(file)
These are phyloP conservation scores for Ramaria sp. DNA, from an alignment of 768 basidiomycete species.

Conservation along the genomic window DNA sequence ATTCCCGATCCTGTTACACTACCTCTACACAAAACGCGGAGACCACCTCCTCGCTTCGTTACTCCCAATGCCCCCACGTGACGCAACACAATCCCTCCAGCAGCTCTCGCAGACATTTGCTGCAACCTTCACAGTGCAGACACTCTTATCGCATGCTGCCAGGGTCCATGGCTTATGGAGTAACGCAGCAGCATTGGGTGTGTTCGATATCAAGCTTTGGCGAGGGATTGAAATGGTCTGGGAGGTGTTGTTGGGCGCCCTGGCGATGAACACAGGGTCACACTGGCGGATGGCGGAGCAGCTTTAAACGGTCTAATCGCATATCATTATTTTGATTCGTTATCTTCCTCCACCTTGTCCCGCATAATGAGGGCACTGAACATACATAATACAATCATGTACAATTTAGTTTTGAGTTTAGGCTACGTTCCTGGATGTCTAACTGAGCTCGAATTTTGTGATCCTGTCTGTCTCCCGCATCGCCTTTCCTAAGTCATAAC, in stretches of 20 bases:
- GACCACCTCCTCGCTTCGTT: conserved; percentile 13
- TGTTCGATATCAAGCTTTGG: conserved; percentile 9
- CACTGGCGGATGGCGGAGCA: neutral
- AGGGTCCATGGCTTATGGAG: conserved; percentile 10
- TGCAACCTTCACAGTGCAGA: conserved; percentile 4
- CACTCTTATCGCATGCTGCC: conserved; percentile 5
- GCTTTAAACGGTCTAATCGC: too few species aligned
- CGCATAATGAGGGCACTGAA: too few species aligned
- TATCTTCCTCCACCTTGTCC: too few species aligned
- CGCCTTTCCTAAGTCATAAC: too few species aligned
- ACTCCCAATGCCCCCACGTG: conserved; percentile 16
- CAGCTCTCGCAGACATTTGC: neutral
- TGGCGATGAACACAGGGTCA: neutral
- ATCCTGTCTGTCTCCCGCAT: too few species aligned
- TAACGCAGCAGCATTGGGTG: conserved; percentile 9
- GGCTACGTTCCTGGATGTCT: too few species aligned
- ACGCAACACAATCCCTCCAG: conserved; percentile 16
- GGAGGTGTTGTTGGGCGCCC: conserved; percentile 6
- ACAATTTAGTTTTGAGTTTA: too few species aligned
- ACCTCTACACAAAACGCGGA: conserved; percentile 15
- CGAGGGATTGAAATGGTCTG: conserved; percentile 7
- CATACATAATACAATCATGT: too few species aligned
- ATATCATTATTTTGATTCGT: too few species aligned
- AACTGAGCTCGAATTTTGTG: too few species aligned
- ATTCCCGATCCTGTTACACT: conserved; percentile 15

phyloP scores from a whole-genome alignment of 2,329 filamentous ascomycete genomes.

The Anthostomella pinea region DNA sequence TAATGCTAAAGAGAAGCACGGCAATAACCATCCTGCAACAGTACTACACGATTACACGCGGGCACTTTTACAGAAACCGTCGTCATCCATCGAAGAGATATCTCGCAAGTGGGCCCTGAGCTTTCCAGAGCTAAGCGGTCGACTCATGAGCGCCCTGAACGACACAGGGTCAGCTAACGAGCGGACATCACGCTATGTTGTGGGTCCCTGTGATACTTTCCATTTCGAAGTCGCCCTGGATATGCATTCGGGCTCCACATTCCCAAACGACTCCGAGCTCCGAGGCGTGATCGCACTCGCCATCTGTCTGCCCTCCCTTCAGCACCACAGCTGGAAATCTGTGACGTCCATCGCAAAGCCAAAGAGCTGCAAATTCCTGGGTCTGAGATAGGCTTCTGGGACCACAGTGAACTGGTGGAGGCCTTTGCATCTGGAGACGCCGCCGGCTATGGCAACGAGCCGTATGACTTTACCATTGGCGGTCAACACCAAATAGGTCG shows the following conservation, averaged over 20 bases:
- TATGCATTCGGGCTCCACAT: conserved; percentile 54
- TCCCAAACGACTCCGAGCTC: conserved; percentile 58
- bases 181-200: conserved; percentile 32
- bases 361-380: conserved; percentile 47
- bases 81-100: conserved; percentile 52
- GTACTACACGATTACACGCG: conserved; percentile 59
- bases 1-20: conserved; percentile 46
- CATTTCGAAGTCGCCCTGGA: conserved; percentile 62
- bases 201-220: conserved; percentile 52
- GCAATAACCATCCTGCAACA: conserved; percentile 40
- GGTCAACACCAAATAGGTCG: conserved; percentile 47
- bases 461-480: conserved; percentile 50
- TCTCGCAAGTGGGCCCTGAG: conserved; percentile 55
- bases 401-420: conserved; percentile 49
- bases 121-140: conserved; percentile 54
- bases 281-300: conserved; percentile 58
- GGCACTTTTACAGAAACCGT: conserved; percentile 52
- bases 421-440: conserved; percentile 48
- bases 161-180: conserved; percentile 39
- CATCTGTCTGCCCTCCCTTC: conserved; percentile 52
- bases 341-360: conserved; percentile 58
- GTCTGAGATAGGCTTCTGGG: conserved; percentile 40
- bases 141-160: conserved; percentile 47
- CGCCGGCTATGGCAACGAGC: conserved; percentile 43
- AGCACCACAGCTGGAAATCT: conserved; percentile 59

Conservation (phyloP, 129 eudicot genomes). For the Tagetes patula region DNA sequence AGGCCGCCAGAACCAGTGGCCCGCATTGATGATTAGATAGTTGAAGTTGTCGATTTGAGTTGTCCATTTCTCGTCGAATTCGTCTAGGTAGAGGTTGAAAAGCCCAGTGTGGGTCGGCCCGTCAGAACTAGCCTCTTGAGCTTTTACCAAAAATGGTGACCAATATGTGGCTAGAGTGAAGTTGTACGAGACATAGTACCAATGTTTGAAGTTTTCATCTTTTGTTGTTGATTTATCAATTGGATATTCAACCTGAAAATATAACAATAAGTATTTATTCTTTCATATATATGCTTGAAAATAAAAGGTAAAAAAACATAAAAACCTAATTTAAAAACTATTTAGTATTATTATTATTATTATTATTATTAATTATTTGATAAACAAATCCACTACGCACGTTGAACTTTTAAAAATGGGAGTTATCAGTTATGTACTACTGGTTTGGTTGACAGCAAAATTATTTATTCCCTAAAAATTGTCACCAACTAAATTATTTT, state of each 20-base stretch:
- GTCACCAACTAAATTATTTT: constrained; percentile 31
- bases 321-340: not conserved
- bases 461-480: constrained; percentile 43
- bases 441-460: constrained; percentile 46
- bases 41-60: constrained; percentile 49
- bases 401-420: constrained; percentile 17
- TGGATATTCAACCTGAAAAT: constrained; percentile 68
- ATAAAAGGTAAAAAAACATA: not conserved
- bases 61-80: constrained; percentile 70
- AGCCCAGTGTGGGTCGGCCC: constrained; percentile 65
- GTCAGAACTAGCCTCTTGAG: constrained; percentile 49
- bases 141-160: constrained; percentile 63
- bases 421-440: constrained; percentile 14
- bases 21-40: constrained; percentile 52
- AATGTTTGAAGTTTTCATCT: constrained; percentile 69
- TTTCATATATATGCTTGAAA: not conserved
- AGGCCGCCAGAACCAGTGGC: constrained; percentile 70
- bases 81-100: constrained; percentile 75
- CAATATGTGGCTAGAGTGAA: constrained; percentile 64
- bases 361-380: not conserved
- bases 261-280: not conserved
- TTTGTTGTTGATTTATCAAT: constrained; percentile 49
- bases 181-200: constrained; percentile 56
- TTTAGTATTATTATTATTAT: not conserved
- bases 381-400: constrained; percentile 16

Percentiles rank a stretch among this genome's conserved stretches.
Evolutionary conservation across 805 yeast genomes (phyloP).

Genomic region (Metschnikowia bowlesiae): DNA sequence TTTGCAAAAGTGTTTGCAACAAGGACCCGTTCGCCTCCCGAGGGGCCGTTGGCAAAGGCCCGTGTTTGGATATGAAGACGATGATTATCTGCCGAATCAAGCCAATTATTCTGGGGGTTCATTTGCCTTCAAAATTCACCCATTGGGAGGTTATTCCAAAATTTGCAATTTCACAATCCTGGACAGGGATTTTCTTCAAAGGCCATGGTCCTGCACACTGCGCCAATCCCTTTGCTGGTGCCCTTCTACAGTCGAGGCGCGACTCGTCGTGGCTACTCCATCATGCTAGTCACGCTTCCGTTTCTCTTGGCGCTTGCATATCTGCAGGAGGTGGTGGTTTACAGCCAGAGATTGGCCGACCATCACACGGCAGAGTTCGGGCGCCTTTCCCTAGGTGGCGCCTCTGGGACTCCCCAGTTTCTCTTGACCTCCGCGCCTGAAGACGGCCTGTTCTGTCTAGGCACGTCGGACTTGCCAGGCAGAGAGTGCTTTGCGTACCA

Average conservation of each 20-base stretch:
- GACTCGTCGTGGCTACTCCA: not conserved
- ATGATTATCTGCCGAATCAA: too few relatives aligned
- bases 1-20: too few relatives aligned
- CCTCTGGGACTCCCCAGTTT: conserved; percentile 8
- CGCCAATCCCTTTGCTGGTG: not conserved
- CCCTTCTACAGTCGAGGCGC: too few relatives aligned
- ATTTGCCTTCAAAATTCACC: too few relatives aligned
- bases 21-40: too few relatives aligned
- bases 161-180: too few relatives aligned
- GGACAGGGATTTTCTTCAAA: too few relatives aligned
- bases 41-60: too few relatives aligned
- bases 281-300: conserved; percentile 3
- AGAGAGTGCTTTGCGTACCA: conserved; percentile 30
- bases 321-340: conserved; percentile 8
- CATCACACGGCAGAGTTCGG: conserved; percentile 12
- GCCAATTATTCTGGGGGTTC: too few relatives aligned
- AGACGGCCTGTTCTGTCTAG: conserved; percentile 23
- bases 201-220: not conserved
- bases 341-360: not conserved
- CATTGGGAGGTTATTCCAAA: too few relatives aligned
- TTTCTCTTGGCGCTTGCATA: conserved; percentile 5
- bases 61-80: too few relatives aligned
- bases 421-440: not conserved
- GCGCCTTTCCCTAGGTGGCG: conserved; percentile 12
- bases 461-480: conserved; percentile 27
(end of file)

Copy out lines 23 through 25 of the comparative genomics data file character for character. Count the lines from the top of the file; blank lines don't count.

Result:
- CGAGGGATTGAAATGGTCTG: conserved; percentile 7
- CATACATAATACAATCATGT: too few species aligned
- ATATCATTATTTTGATTCGT: too few species aligned